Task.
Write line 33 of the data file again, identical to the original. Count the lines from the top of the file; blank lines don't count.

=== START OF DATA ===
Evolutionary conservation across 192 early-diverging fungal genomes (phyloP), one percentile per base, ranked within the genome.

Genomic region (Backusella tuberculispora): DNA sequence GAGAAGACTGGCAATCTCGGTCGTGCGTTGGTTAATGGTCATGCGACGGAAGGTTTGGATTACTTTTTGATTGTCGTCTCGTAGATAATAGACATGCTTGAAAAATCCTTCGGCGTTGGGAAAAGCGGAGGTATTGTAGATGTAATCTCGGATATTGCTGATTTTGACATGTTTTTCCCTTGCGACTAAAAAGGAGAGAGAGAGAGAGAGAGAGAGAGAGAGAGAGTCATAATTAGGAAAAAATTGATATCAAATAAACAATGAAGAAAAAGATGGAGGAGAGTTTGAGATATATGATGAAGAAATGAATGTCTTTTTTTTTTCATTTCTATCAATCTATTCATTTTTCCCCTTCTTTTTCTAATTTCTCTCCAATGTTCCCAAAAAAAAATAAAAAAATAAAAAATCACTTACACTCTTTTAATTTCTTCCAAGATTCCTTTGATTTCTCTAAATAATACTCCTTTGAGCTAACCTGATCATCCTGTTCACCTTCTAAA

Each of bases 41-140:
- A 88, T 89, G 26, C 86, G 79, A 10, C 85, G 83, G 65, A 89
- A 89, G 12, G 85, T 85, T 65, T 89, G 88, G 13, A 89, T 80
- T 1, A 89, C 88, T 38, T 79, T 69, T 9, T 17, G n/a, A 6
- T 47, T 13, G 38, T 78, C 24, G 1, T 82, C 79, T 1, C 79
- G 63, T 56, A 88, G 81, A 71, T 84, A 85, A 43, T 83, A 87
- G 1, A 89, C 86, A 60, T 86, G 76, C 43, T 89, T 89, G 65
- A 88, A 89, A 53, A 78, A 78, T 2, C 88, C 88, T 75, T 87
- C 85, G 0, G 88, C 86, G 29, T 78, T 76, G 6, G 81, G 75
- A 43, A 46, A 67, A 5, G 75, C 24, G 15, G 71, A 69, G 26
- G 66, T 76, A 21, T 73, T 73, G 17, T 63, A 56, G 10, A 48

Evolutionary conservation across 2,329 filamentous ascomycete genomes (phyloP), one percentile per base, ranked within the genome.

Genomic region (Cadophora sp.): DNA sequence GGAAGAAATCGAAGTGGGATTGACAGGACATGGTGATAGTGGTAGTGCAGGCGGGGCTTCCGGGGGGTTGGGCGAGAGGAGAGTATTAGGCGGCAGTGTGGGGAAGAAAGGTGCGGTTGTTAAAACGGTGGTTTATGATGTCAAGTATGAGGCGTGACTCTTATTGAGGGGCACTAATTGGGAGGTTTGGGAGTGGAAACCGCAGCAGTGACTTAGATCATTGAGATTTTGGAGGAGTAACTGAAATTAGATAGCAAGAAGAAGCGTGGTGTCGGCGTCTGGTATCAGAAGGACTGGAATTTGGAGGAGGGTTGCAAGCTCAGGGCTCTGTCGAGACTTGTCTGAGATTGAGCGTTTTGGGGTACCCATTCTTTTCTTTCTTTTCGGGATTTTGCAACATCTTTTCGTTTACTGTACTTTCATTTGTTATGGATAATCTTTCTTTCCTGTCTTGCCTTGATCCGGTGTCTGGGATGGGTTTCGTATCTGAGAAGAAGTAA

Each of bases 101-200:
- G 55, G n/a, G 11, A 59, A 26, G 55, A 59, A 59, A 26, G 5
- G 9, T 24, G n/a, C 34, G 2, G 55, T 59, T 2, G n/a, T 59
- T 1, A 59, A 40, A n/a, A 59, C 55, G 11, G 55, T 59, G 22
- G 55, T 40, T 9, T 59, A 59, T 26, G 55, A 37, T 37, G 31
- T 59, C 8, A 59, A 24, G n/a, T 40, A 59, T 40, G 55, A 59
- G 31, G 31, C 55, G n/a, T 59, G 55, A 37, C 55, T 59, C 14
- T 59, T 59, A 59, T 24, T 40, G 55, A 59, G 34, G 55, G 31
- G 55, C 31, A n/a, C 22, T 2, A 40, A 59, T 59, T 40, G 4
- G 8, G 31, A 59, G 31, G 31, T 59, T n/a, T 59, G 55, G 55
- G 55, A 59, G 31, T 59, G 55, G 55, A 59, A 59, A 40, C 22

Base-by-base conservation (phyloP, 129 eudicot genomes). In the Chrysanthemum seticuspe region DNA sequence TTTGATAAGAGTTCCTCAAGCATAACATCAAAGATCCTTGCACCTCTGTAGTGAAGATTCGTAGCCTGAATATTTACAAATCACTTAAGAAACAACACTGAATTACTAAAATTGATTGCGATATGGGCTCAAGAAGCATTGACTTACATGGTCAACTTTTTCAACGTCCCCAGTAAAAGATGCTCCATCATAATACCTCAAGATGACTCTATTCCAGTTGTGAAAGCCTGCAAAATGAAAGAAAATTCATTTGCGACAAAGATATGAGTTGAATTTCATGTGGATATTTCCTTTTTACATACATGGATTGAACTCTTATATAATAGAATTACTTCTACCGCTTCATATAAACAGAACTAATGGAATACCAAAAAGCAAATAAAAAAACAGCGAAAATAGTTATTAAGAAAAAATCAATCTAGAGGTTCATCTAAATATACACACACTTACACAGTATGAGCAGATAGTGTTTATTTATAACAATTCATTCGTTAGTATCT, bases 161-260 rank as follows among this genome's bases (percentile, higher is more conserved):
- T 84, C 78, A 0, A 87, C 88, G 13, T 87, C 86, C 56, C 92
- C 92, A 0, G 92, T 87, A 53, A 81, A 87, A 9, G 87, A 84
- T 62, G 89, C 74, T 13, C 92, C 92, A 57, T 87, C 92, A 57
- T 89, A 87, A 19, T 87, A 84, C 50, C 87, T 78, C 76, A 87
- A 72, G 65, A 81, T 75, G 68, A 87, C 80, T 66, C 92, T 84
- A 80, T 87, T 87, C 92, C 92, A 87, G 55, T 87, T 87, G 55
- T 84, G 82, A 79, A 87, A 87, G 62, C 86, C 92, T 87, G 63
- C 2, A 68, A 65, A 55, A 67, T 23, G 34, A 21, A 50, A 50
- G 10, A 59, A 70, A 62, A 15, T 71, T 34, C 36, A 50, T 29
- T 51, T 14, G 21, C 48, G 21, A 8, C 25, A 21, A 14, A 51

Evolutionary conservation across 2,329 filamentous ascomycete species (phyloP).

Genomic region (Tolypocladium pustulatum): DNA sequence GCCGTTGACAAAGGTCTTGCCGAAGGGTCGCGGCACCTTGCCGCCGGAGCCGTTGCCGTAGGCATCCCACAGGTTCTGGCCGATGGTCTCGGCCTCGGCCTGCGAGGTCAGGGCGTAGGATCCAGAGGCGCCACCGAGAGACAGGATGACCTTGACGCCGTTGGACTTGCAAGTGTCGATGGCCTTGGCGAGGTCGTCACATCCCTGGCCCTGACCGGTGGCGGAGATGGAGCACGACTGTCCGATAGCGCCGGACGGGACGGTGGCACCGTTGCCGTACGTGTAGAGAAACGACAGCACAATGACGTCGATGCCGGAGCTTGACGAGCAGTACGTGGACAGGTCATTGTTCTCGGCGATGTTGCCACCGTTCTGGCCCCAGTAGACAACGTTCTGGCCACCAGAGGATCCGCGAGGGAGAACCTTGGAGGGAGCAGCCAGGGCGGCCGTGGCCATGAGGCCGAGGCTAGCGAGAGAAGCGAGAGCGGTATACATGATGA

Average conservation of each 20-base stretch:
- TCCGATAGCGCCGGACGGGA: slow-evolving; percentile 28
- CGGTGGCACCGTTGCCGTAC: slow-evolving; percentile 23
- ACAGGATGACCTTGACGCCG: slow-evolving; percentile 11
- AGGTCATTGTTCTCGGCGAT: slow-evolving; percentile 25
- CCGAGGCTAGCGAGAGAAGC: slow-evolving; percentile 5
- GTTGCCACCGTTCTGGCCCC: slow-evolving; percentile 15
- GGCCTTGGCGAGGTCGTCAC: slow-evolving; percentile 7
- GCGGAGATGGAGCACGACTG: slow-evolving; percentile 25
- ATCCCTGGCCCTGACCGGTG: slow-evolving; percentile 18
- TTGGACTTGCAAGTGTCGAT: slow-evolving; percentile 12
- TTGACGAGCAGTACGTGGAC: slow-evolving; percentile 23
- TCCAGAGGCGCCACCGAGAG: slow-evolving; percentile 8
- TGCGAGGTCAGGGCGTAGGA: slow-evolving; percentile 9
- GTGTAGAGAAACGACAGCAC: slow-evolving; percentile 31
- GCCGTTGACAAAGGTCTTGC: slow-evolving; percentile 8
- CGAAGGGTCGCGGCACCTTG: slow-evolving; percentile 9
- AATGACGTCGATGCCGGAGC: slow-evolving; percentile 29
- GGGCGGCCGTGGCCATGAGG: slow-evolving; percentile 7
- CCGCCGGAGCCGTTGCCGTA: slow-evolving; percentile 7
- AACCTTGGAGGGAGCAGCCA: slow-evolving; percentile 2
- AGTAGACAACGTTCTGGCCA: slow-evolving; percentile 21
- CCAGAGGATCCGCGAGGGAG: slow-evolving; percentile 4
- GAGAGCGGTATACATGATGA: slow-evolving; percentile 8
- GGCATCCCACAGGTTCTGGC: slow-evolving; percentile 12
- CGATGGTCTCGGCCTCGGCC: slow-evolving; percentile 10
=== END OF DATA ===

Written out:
- A 80, T 87, T 87, C 92, C 92, A 87, G 55, T 87, T 87, G 55